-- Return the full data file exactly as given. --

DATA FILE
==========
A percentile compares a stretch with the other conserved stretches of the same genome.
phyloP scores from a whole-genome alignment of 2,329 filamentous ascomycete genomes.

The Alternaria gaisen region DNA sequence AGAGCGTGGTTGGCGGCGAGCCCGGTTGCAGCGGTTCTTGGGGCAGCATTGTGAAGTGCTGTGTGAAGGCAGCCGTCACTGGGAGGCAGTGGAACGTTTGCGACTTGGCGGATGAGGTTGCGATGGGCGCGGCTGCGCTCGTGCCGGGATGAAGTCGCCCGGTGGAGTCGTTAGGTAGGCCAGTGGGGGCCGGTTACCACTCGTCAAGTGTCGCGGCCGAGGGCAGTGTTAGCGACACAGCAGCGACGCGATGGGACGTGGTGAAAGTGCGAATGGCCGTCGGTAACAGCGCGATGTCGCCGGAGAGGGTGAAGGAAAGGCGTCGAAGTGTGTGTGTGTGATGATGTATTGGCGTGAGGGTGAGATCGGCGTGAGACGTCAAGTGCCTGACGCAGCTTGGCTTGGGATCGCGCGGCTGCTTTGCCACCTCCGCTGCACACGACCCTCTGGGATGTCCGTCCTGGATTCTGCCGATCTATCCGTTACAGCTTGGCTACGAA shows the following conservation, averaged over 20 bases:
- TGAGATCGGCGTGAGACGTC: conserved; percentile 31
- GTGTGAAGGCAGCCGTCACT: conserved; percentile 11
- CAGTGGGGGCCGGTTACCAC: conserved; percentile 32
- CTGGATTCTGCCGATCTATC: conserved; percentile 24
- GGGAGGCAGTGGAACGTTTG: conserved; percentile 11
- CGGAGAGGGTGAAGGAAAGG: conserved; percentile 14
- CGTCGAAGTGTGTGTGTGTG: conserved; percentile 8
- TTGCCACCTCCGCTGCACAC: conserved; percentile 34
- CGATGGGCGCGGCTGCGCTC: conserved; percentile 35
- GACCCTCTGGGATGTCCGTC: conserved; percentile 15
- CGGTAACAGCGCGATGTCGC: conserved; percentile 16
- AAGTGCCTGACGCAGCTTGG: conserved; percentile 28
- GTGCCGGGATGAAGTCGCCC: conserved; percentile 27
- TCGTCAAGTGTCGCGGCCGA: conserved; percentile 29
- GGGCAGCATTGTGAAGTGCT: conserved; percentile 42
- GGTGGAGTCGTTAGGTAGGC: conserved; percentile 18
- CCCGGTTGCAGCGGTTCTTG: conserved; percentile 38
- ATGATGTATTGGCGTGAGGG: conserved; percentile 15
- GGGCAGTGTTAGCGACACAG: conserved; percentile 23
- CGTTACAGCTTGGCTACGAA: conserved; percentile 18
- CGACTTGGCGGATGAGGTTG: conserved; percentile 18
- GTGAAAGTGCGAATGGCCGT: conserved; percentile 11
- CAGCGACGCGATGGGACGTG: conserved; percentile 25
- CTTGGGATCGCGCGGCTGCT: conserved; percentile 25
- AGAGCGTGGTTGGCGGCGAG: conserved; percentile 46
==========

A percentile compares a stretch with the other conserved stretches of the same genome.
phyloP scores from a whole-genome alignment of 2,329 filamentous ascomycete genomes.

The Alternaria gaisen region DNA sequence AGAGCGTGGTTGGCGGCGAGCCCGGTTGCAGCGGTTCTTGGGGCAGCATTGTGAAGTGCTGTGTGAAGGCAGCCGTCACTGGGAGGCAGTGGAACGTTTGCGACTTGGCGGATGAGGTTGCGATGGGCGCGGCTGCGCTCGTGCCGGGATGAAGTCGCCCGGTGGAGTCGTTAGGTAGGCCAGTGGGGGCCGGTTACCACTCGTCAAGTGTCGCGGCCGAGGGCAGTGTTAGCGACACAGCAGCGACGCGATGGGACGTGGTGAAAGTGCGAATGGCCGTCGGTAACAGCGCGATGTCGCCGGAGAGGGTGAAGGAAAGGCGTCGAAGTGTGTGTGTGTGATGATGTATTGGCGTGAGGGTGAGATCGGCGTGAGACGTCAAGTGCCTGACGCAGCTTGGCTTGGGATCGCGCGGCTGCTTTGCCACCTCCGCTGCACACGACCCTCTGGGATGTCCGTCCTGGATTCTGCCGATCTATCCGTTACAGCTTGGCTACGAA shows the following conservation, averaged over 20 bases:
- TGAGATCGGCGTGAGACGTC: conserved; percentile 31
- GTGTGAAGGCAGCCGTCACT: conserved; percentile 11
- CAGTGGGGGCCGGTTACCAC: conserved; percentile 32
- CTGGATTCTGCCGATCTATC: conserved; percentile 24
- GGGAGGCAGTGGAACGTTTG: conserved; percentile 11
- CGGAGAGGGTGAAGGAAAGG: conserved; percentile 14
- CGTCGAAGTGTGTGTGTGTG: conserved; percentile 8
- TTGCCACCTCCGCTGCACAC: conserved; percentile 34
- CGATGGGCGCGGCTGCGCTC: conserved; percentile 35
- GACCCTCTGGGATGTCCGTC: conserved; percentile 15
- CGGTAACAGCGCGATGTCGC: conserved; percentile 16
- AAGTGCCTGACGCAGCTTGG: conserved; percentile 28
- GTGCCGGGATGAAGTCGCCC: conserved; percentile 27
- TCGTCAAGTGTCGCGGCCGA: conserved; percentile 29
- GGGCAGCATTGTGAAGTGCT: conserved; percentile 42
- GGTGGAGTCGTTAGGTAGGC: conserved; percentile 18
- CCCGGTTGCAGCGGTTCTTG: conserved; percentile 38
- ATGATGTATTGGCGTGAGGG: conserved; percentile 15
- GGGCAGTGTTAGCGACACAG: conserved; percentile 23
- CGTTACAGCTTGGCTACGAA: conserved; percentile 18
- CGACTTGGCGGATGAGGTTG: conserved; percentile 18
- GTGAAAGTGCGAATGGCCGT: conserved; percentile 11
- CAGCGACGCGATGGGACGTG: conserved; percentile 25
- CTTGGGATCGCGCGGCTGCT: conserved; percentile 25
- AGAGCGTGGTTGGCGGCGAG: conserved; percentile 46